My angus bull lives here
by JHH (Posted Wed, 23 Jul 2014 10:05:09 GMT)
My angus bull lives in here so I don't have to worry about attitude or chasing him. LOL

Show your bull(s) - Put a pic up
by TexasBred (Posted Wed, 23 Jul 2014 10:04:01 GMT)
Your problem is that you don't take anyone's advice no matter how well intended.

I sold my herd to Murphy
by J&D Cattle (Posted Wed, 23 Jul 2014 10:01:08 GMT)
That is some tough luck Hoss. Hope things turn around for you.

no calfs this yr
by bigbull338 (Posted Wed, 23 Jul 2014 09:58:23 GMT)
DB you could also be like me.im in heavy culling mode right now on my reg cows.already culled 2 that missed calving this spring and for age.still have 1 pair left to cull due to age.so ill be buying reg cattle back this year.if i dont buy a herd bull calf on a cow this fall.ill be looking to buy a bull next fall anyway.

If you had to choose?Beefmaster
by JWBrahman (Posted Wed, 23 Jul 2014 09:54:52 GMT)
East Caney wrote:JWBrahman wrote:Somebody let the air out of Cowgirl's tires so I can get to those heifers first.

Great heifers, congratulations.

I thought a real rancher had to air their tires up every time they needed the trailer anyway...It's all I've ever known.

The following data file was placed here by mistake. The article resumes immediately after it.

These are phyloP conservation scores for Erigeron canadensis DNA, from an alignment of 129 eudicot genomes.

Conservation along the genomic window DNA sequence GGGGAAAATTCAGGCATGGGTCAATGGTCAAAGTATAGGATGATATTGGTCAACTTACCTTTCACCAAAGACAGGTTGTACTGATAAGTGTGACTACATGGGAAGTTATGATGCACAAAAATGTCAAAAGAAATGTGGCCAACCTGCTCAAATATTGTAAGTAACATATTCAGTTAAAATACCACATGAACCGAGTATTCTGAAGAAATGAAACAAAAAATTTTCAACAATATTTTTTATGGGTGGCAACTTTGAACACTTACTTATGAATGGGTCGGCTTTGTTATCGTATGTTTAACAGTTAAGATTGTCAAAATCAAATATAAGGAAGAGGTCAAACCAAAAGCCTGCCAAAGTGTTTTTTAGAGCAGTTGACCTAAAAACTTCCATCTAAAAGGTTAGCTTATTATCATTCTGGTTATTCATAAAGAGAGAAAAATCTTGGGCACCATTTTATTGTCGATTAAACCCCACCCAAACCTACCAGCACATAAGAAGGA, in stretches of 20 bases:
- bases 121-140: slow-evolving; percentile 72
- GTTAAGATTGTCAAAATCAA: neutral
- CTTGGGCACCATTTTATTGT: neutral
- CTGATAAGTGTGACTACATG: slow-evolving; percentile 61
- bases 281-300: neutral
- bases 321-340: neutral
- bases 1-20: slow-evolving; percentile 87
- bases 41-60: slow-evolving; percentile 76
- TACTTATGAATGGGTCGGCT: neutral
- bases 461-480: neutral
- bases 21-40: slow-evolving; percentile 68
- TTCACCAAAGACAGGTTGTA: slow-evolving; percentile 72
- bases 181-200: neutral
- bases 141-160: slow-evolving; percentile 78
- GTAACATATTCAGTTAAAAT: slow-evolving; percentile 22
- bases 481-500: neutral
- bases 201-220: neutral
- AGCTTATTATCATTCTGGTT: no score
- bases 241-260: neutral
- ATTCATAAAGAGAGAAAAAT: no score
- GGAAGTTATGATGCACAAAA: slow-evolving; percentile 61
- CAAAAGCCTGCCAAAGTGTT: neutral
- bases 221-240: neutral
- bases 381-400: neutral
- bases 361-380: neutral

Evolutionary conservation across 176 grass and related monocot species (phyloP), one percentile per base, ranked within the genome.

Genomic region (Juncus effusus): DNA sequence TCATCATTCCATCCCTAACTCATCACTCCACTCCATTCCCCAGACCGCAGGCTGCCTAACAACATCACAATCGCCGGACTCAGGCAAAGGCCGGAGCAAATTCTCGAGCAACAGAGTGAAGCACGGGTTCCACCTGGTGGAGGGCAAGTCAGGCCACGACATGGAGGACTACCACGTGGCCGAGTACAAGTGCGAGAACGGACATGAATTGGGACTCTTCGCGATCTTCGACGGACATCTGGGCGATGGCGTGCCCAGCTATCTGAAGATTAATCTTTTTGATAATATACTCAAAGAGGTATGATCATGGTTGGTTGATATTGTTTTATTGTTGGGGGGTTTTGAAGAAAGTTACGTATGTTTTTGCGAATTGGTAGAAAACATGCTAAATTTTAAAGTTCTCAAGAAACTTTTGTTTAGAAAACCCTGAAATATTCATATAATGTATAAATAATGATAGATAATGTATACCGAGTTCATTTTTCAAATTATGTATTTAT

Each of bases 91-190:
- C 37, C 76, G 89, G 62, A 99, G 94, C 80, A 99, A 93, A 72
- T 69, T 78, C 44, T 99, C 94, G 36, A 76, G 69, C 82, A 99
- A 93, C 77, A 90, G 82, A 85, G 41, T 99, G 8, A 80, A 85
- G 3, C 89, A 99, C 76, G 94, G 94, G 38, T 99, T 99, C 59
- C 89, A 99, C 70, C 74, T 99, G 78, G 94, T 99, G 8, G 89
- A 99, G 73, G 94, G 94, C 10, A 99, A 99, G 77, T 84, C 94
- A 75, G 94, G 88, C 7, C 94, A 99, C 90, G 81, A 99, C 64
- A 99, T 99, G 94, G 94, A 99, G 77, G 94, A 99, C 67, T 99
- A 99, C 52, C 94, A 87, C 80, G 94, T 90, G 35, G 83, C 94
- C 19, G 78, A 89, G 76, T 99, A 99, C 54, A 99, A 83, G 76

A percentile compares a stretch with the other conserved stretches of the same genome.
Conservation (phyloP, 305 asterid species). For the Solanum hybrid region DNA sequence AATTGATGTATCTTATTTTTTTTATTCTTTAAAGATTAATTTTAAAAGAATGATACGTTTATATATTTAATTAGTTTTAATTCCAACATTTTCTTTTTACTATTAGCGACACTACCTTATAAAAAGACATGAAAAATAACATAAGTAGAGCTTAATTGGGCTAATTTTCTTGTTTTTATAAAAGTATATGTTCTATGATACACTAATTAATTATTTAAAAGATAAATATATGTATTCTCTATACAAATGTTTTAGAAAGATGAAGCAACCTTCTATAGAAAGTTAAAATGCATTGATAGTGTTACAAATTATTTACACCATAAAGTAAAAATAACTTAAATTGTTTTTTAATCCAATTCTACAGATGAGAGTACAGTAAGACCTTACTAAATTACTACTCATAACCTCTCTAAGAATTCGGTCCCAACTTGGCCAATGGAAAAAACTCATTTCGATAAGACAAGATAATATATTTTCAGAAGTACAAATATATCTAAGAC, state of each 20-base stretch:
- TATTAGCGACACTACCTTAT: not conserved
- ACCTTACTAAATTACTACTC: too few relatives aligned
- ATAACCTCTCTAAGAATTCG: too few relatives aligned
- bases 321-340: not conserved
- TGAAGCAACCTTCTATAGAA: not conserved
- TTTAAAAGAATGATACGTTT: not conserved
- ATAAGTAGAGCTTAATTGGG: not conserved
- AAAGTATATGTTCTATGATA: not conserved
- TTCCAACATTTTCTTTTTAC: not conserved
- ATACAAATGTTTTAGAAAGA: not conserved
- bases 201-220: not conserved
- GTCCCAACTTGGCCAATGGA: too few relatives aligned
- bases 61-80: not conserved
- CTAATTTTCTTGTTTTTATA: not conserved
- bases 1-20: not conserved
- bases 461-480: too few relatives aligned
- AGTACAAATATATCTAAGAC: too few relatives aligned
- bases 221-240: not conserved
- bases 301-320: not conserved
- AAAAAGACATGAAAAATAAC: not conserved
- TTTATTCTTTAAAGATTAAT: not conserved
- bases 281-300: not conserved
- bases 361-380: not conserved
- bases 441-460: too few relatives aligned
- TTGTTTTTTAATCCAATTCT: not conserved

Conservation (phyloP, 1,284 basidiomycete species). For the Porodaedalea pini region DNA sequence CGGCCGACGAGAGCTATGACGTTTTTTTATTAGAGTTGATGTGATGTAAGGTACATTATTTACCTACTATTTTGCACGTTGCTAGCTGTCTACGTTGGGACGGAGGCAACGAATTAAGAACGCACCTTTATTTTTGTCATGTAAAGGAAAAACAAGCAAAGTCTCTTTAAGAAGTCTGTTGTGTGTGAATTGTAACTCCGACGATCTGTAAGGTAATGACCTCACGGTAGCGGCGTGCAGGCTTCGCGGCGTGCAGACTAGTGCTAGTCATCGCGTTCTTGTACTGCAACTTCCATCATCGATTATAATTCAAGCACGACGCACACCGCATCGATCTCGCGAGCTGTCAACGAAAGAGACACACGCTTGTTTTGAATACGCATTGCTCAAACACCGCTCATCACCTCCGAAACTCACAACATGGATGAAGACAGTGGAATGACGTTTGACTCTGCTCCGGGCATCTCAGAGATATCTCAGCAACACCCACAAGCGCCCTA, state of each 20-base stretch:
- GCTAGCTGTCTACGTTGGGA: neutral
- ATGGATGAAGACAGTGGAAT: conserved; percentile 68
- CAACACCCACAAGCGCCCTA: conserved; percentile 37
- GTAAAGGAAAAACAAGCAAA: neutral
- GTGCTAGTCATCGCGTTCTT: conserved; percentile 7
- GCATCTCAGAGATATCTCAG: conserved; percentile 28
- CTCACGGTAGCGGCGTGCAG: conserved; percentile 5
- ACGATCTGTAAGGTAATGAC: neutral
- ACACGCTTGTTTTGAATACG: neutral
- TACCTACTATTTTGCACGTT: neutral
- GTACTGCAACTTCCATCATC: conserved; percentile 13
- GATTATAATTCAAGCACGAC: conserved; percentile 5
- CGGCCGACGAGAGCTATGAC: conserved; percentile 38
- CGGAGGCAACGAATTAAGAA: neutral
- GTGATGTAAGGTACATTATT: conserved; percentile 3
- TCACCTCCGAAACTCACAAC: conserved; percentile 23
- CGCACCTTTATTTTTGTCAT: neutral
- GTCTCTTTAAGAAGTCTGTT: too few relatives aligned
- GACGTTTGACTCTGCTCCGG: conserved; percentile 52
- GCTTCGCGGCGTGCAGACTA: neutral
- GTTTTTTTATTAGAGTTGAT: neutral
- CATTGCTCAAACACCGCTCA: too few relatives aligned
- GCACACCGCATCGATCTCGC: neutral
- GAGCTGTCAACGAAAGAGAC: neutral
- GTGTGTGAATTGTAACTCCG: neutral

God Bless America
by john250 (Posted Wed, 23 Jul 2014 09:51:46 GMT)
Love that. Thanks, Macon.

Just An Observation
by greybeard (Posted Wed, 23 Jul 2014 09:49:57 GMT)
Everything is expensive right now. Beefmasters no more so than any other good cattle of any breed IMO.
I was in South Texas last week and looked at ads and some actual Santa Gerturdis while down there. They sure as heck ain't inexpensive either.

John Deere 5085E
by bigbull338 (Posted Wed, 23 Jul 2014 09:48:34 GMT)
i really think 2013 was the last year before they started the teir 4 motors.because i found and bought a 7040SU 4x4 fel with ease.now that mightve been earlier if they ran out of teir 3 stock on the lots.was talking to my buddy about his 7040 that he is thinking about trading.said the talking offer was $28000 for his tractor.im thinking bout getting a cab tractor when i can.but every1 knows i hate running cab tractors because i dont like being closed in.so think about that before you lock yourself into a tractor new or used.

Bundy Accountable for Standoff
by Dave (Posted Wed, 23 Jul 2014 09:47:22 GMT)